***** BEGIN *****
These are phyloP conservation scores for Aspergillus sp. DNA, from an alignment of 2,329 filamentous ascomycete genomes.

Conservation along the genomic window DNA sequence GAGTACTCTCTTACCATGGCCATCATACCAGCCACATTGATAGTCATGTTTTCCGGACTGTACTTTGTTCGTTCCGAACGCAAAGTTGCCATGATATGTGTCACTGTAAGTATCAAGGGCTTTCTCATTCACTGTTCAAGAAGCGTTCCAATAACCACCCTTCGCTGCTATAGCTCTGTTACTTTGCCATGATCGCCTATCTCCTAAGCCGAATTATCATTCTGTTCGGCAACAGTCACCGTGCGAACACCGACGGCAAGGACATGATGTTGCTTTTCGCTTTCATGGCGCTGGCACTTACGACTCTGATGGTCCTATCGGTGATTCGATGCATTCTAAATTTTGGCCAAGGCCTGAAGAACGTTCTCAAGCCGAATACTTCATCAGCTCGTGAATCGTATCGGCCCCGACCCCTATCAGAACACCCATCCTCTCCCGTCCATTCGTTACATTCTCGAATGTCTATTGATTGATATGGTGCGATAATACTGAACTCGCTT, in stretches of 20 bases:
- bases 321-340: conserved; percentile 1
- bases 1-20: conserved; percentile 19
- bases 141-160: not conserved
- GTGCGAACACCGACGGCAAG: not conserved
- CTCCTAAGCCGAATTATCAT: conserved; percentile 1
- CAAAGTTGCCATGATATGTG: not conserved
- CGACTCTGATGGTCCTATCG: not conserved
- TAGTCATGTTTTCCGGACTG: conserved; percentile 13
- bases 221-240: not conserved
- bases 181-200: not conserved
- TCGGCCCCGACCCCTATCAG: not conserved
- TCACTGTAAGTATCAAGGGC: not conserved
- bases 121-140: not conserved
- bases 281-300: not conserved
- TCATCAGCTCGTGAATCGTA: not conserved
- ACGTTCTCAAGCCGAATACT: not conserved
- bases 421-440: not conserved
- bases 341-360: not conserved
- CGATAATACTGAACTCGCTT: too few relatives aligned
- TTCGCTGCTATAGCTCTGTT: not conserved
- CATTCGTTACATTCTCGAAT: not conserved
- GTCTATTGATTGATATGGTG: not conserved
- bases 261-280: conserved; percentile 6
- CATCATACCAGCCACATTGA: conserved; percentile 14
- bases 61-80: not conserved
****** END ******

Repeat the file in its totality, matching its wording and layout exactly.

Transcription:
These are phyloP conservation scores for Aspergillus sp. DNA, from an alignment of 2,329 filamentous ascomycete genomes.

Conservation along the genomic window DNA sequence GAGTACTCTCTTACCATGGCCATCATACCAGCCACATTGATAGTCATGTTTTCCGGACTGTACTTTGTTCGTTCCGAACGCAAAGTTGCCATGATATGTGTCACTGTAAGTATCAAGGGCTTTCTCATTCACTGTTCAAGAAGCGTTCCAATAACCACCCTTCGCTGCTATAGCTCTGTTACTTTGCCATGATCGCCTATCTCCTAAGCCGAATTATCATTCTGTTCGGCAACAGTCACCGTGCGAACACCGACGGCAAGGACATGATGTTGCTTTTCGCTTTCATGGCGCTGGCACTTACGACTCTGATGGTCCTATCGGTGATTCGATGCATTCTAAATTTTGGCCAAGGCCTGAAGAACGTTCTCAAGCCGAATACTTCATCAGCTCGTGAATCGTATCGGCCCCGACCCCTATCAGAACACCCATCCTCTCCCGTCCATTCGTTACATTCTCGAATGTCTATTGATTGATATGGTGCGATAATACTGAACTCGCTT, in stretches of 20 bases:
- bases 321-340: conserved; percentile 1
- bases 1-20: conserved; percentile 19
- bases 141-160: not conserved
- GTGCGAACACCGACGGCAAG: not conserved
- CTCCTAAGCCGAATTATCAT: conserved; percentile 1
- CAAAGTTGCCATGATATGTG: not conserved
- CGACTCTGATGGTCCTATCG: not conserved
- TAGTCATGTTTTCCGGACTG: conserved; percentile 13
- bases 221-240: not conserved
- bases 181-200: not conserved
- TCGGCCCCGACCCCTATCAG: not conserved
- TCACTGTAAGTATCAAGGGC: not conserved
- bases 121-140: not conserved
- bases 281-300: not conserved
- TCATCAGCTCGTGAATCGTA: not conserved
- ACGTTCTCAAGCCGAATACT: not conserved
- bases 421-440: not conserved
- bases 341-360: not conserved
- CGATAATACTGAACTCGCTT: too few relatives aligned
- TTCGCTGCTATAGCTCTGTT: not conserved
- CATTCGTTACATTCTCGAAT: not conserved
- GTCTATTGATTGATATGGTG: not conserved
- bases 261-280: conserved; percentile 6
- CATCATACCAGCCACATTGA: conserved; percentile 14
- bases 61-80: not conserved